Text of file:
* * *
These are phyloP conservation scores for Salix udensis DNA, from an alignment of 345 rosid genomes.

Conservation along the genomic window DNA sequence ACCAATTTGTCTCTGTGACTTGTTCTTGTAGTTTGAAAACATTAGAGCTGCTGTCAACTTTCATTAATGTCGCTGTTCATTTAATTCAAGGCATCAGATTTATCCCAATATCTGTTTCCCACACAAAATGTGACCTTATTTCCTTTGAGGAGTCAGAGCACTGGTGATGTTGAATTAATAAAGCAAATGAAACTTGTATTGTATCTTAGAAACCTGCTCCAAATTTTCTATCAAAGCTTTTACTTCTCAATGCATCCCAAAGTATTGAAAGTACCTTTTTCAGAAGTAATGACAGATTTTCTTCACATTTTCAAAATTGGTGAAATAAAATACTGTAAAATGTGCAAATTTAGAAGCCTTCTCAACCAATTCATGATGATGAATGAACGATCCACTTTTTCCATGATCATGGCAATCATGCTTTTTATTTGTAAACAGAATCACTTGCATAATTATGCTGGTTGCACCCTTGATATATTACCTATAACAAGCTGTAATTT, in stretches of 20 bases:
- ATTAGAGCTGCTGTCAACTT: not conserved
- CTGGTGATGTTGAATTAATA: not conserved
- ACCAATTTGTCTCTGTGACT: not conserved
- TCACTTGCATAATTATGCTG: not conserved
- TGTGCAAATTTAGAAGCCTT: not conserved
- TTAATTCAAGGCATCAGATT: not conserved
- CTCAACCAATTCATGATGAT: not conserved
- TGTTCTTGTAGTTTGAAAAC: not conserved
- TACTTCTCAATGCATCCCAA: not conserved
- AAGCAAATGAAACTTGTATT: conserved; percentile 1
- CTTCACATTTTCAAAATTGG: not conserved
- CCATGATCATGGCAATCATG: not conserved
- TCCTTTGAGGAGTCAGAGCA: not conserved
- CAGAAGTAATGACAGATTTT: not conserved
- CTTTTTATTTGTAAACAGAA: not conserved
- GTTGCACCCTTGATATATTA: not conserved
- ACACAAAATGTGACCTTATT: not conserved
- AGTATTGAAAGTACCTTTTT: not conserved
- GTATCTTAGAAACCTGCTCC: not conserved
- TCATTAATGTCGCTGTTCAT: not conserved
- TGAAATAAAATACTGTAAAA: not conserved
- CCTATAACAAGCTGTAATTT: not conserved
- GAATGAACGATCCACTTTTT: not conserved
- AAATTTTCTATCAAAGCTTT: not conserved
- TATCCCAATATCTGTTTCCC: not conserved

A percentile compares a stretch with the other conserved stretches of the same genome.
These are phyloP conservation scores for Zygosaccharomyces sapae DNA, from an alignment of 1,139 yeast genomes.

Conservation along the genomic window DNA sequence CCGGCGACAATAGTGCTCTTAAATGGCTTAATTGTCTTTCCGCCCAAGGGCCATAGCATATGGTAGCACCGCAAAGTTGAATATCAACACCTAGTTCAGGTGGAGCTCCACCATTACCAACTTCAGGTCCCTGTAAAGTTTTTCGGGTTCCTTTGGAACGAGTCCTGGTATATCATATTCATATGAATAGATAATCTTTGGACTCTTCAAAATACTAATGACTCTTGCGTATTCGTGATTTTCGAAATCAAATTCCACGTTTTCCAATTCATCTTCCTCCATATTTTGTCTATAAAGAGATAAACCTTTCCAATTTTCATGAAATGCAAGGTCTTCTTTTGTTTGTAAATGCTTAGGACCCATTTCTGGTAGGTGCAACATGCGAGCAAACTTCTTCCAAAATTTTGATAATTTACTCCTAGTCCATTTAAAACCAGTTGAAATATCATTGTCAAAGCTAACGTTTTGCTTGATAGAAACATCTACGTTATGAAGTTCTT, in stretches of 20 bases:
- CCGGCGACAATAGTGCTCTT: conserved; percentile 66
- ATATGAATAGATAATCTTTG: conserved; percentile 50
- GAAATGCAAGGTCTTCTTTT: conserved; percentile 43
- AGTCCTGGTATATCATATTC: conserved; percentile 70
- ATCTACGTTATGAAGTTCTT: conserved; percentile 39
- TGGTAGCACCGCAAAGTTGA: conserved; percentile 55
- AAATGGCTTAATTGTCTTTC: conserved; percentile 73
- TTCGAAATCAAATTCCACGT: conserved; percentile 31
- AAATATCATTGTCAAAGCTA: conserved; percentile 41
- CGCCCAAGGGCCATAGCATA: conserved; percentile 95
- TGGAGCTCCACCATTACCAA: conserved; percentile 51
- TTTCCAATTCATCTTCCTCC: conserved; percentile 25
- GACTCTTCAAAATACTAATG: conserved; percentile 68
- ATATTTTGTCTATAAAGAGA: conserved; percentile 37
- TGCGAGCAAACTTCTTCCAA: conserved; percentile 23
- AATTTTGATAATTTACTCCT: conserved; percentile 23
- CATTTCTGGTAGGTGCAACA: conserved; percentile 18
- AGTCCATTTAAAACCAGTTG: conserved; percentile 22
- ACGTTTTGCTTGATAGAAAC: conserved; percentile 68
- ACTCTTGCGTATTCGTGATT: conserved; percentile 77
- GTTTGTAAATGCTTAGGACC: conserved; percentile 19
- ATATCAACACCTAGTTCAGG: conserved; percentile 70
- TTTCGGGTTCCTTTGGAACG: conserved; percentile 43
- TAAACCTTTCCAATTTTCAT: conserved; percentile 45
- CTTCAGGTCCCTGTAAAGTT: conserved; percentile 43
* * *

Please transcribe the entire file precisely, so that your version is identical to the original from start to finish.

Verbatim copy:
These are phyloP conservation scores for Salix udensis DNA, from an alignment of 345 rosid genomes.

Conservation along the genomic window DNA sequence ACCAATTTGTCTCTGTGACTTGTTCTTGTAGTTTGAAAACATTAGAGCTGCTGTCAACTTTCATTAATGTCGCTGTTCATTTAATTCAAGGCATCAGATTTATCCCAATATCTGTTTCCCACACAAAATGTGACCTTATTTCCTTTGAGGAGTCAGAGCACTGGTGATGTTGAATTAATAAAGCAAATGAAACTTGTATTGTATCTTAGAAACCTGCTCCAAATTTTCTATCAAAGCTTTTACTTCTCAATGCATCCCAAAGTATTGAAAGTACCTTTTTCAGAAGTAATGACAGATTTTCTTCACATTTTCAAAATTGGTGAAATAAAATACTGTAAAATGTGCAAATTTAGAAGCCTTCTCAACCAATTCATGATGATGAATGAACGATCCACTTTTTCCATGATCATGGCAATCATGCTTTTTATTTGTAAACAGAATCACTTGCATAATTATGCTGGTTGCACCCTTGATATATTACCTATAACAAGCTGTAATTT, in stretches of 20 bases:
- ATTAGAGCTGCTGTCAACTT: not conserved
- CTGGTGATGTTGAATTAATA: not conserved
- ACCAATTTGTCTCTGTGACT: not conserved
- TCACTTGCATAATTATGCTG: not conserved
- TGTGCAAATTTAGAAGCCTT: not conserved
- TTAATTCAAGGCATCAGATT: not conserved
- CTCAACCAATTCATGATGAT: not conserved
- TGTTCTTGTAGTTTGAAAAC: not conserved
- TACTTCTCAATGCATCCCAA: not conserved
- AAGCAAATGAAACTTGTATT: conserved; percentile 1
- CTTCACATTTTCAAAATTGG: not conserved
- CCATGATCATGGCAATCATG: not conserved
- TCCTTTGAGGAGTCAGAGCA: not conserved
- CAGAAGTAATGACAGATTTT: not conserved
- CTTTTTATTTGTAAACAGAA: not conserved
- GTTGCACCCTTGATATATTA: not conserved
- ACACAAAATGTGACCTTATT: not conserved
- AGTATTGAAAGTACCTTTTT: not conserved
- GTATCTTAGAAACCTGCTCC: not conserved
- TCATTAATGTCGCTGTTCAT: not conserved
- TGAAATAAAATACTGTAAAA: not conserved
- CCTATAACAAGCTGTAATTT: not conserved
- GAATGAACGATCCACTTTTT: not conserved
- AAATTTTCTATCAAAGCTTT: not conserved
- TATCCCAATATCTGTTTCCC: not conserved

A percentile compares a stretch with the other conserved stretches of the same genome.
These are phyloP conservation scores for Zygosaccharomyces sapae DNA, from an alignment of 1,139 yeast genomes.

Conservation along the genomic window DNA sequence CCGGCGACAATAGTGCTCTTAAATGGCTTAATTGTCTTTCCGCCCAAGGGCCATAGCATATGGTAGCACCGCAAAGTTGAATATCAACACCTAGTTCAGGTGGAGCTCCACCATTACCAACTTCAGGTCCCTGTAAAGTTTTTCGGGTTCCTTTGGAACGAGTCCTGGTATATCATATTCATATGAATAGATAATCTTTGGACTCTTCAAAATACTAATGACTCTTGCGTATTCGTGATTTTCGAAATCAAATTCCACGTTTTCCAATTCATCTTCCTCCATATTTTGTCTATAAAGAGATAAACCTTTCCAATTTTCATGAAATGCAAGGTCTTCTTTTGTTTGTAAATGCTTAGGACCCATTTCTGGTAGGTGCAACATGCGAGCAAACTTCTTCCAAAATTTTGATAATTTACTCCTAGTCCATTTAAAACCAGTTGAAATATCATTGTCAAAGCTAACGTTTTGCTTGATAGAAACATCTACGTTATGAAGTTCTT, in stretches of 20 bases:
- CCGGCGACAATAGTGCTCTT: conserved; percentile 66
- ATATGAATAGATAATCTTTG: conserved; percentile 50
- GAAATGCAAGGTCTTCTTTT: conserved; percentile 43
- AGTCCTGGTATATCATATTC: conserved; percentile 70
- ATCTACGTTATGAAGTTCTT: conserved; percentile 39
- TGGTAGCACCGCAAAGTTGA: conserved; percentile 55
- AAATGGCTTAATTGTCTTTC: conserved; percentile 73
- TTCGAAATCAAATTCCACGT: conserved; percentile 31
- AAATATCATTGTCAAAGCTA: conserved; percentile 41
- CGCCCAAGGGCCATAGCATA: conserved; percentile 95
- TGGAGCTCCACCATTACCAA: conserved; percentile 51
- TTTCCAATTCATCTTCCTCC: conserved; percentile 25
- GACTCTTCAAAATACTAATG: conserved; percentile 68
- ATATTTTGTCTATAAAGAGA: conserved; percentile 37
- TGCGAGCAAACTTCTTCCAA: conserved; percentile 23
- AATTTTGATAATTTACTCCT: conserved; percentile 23
- CATTTCTGGTAGGTGCAACA: conserved; percentile 18
- AGTCCATTTAAAACCAGTTG: conserved; percentile 22
- ACGTTTTGCTTGATAGAAAC: conserved; percentile 68
- ACTCTTGCGTATTCGTGATT: conserved; percentile 77
- GTTTGTAAATGCTTAGGACC: conserved; percentile 19
- ATATCAACACCTAGTTCAGG: conserved; percentile 70
- TTTCGGGTTCCTTTGGAACG: conserved; percentile 43
- TAAACCTTTCCAATTTTCAT: conserved; percentile 45
- CTTCAGGTCCCTGTAAAGTT: conserved; percentile 43